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The Medici Gardens of Fifteenth-Century Florence: Conceptualization and Tradition

Raffaella Fabiani Giannetto, University of Pennsylvania, Fellow 2004–2005

The Italian garden of the Renaissance is usually defined as an enclosed pleasance with flowerbeds designed according to a geometric pattern, and trees planted along regularly spaced rows. It often includes a bosquet of evergreens in the background, and terraces connected by symmetrical staircases and ramps. This definition, so often reiterated through the pages of books addressing the history of the Italian garden, is as rigid as is the geometry informing the layout of these verdant places. For not only does it ignore the fact that the notion of an Italian-style garden would have been foreign to anyone living in the Renaissance, but it also takes the very concept of design as self-evident, as if all the gardens of the Italian Renaissance had been conceived as works of art or, more specifically, architecture. In an effort to trace the origin of this style the Medici villas of the Florentine countryside have often been identified as the prototype of the giardino all'italiana, although the evidence to support a reconstruction of their original physical appearance is scanty.

In my doctoral dissertation I offered a different approach to the study of Italian gardens. My research focused on the early Renaissance villas of Trebbio, Cafaggiolo, Careggi, and Fiesole on the outskirts of Florence. The fellowship in Garden and Landscape Studies at Dumbarton Oaks has allowed me to turn my dissertation into a book manuscript. Instead of classifying the Medici gardens under specific typological and stylistic headings, which is one of the most common scholarly approaches, and bears the risk of attributing names to places that do not deserve them, my book is an enquiry into the human intentions and motivations that guided the construction and cultivation of gardens, orchards, and kitchen gardens within the early Medici properties. By commenting on the primary and archival sources, I traced the evolution of the relationship between man and the natural environment from the implementation of kitchen gardens and orchards to the design of gardens; that is, from the cultivation of grounds set aside for the growing of vegetables, herbs, and fruit trees for household use or for sale, to the design of outdoor verdant places meant to host pleasurable activities. Also, by taking into account the humanists' own representation of the relationship between man and his environment in their works of literature, i.e. the writings of Petrarch and Boccaccio, I showed how the transition from making to design occurred in literature much earlier than it did in actual reality, and how the Italian language adapted itself, through the introduction of terms often borrowed from other languages, to the evolution of culture, i.e. the creation of gardens.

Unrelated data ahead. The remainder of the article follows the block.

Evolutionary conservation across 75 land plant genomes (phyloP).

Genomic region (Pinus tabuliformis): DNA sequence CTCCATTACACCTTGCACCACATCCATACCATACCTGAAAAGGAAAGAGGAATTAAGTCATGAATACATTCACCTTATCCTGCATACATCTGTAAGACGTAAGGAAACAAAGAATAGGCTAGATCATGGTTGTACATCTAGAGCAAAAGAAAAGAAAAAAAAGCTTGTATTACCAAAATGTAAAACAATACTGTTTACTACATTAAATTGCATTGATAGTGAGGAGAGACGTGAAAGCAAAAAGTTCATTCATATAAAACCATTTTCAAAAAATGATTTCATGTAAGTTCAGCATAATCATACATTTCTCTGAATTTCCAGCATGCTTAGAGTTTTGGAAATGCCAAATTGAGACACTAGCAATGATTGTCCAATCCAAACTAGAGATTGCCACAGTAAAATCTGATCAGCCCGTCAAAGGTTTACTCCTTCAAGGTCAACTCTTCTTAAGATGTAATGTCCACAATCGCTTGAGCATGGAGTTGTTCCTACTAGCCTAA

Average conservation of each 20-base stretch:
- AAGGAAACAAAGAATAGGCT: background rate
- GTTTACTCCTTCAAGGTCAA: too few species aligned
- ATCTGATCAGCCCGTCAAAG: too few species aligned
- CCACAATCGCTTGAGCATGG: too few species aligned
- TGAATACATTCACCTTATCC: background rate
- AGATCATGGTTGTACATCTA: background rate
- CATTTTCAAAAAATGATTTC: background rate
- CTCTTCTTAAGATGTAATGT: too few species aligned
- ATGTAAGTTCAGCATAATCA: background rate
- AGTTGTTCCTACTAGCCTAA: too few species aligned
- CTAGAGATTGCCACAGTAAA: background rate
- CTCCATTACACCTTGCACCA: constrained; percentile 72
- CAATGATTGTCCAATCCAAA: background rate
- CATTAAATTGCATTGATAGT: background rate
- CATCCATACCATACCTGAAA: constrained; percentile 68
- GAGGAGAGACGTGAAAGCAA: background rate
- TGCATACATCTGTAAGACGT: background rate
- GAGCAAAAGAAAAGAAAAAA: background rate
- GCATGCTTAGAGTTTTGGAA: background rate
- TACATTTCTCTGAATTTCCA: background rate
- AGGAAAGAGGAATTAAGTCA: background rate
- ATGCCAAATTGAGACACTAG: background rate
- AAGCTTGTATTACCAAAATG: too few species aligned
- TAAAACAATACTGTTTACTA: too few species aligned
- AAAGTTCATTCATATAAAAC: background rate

Finally, the resources of Dumbarton Oaks' garden library, such as Lee Vernon's In Praise of Old Gardens, allowed me to trace the origin of the Italianate garden notion back to the end of the nineteenth century, when members of the Anglo-American colony in Florence started to write about the formal gardens of Italy, with the intent of outlining the principles of design, and to make them available to the new generation of garden designers.

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